D O C . 1 G R A V I T A T I O N A L W A V E S 1 7

which would be quite remarkable. But it can easily be shown that this is not gener-

ally true.

§3. The Plane Gravitational Wave

In order to find plane gravitational waves, we start from the ansatz

(14)

which satisfies the field equations (6). The are here real-valued constants and

is a real-valued function of . The equations (5) produce the relations

. (15)

When the conditions (15) are met, (14) represents a possible gravitational wave. We

calculate the density of its energy current in order to get a better understanding

of its physical nature. Putting into equation (9) the , which are given in (15),

one gets

. (16)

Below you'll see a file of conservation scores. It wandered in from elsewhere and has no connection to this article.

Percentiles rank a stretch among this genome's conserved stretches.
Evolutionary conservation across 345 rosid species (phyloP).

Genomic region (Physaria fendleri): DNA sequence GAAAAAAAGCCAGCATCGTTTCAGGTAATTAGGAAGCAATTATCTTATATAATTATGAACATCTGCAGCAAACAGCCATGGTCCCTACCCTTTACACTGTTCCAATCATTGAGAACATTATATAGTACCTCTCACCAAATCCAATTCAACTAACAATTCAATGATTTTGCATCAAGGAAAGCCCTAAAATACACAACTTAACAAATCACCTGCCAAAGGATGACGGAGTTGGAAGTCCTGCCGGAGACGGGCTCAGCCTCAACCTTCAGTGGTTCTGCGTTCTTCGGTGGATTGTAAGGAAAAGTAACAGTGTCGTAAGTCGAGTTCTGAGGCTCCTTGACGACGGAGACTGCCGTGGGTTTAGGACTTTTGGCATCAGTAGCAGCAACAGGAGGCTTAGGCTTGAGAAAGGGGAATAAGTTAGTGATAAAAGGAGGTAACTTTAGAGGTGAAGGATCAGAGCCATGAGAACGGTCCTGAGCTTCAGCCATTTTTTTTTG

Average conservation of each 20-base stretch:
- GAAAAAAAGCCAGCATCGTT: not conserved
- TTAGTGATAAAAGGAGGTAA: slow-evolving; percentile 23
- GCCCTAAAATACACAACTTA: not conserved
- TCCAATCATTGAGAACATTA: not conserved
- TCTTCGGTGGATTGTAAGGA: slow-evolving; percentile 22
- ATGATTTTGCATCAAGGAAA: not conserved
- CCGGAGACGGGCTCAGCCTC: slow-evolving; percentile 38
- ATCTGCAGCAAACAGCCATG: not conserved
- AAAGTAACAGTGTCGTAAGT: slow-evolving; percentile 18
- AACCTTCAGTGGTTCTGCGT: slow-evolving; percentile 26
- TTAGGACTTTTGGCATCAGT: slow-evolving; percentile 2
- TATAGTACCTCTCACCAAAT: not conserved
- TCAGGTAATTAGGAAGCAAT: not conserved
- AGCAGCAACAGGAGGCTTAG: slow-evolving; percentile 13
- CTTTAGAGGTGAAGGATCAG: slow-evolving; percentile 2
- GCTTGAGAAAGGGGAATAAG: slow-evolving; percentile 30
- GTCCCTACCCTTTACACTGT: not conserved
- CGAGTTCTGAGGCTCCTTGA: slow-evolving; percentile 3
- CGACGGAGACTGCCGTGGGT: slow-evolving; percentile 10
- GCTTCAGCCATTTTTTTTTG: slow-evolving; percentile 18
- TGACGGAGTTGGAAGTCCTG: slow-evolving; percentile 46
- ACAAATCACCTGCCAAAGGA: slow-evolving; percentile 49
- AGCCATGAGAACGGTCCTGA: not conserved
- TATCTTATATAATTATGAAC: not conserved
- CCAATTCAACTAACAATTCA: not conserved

This result seems strange insofar as of six arbitrary constants, which occur in

(14) if (15) is used, only two remain in (16). A wave for which and

vanish does not transport energy. This phenomenon can be deduced from the fact

that such wave, in a certain sense, does not have any real existence at all, as can be

derived in the simplest way from the following consideration.

[21]

γ′μν αμν f x1 ix4), + ( =

[p. 160]

αμν

f x1 ix4) + (

α11 iα14 + 0 =

α21 iα24 + 0 =

α31 iα34 + 0 =

α41 iα44 + 0 =

t41-

i

-----

γ′μν

{4}

[22]

[23]

t41

i

----- -

1

4κ

------f

′

2

α33 –

2

----------------------⎞

⎠

2

α23

2

+

⎝

⎛α22

=

α22 α33 – α23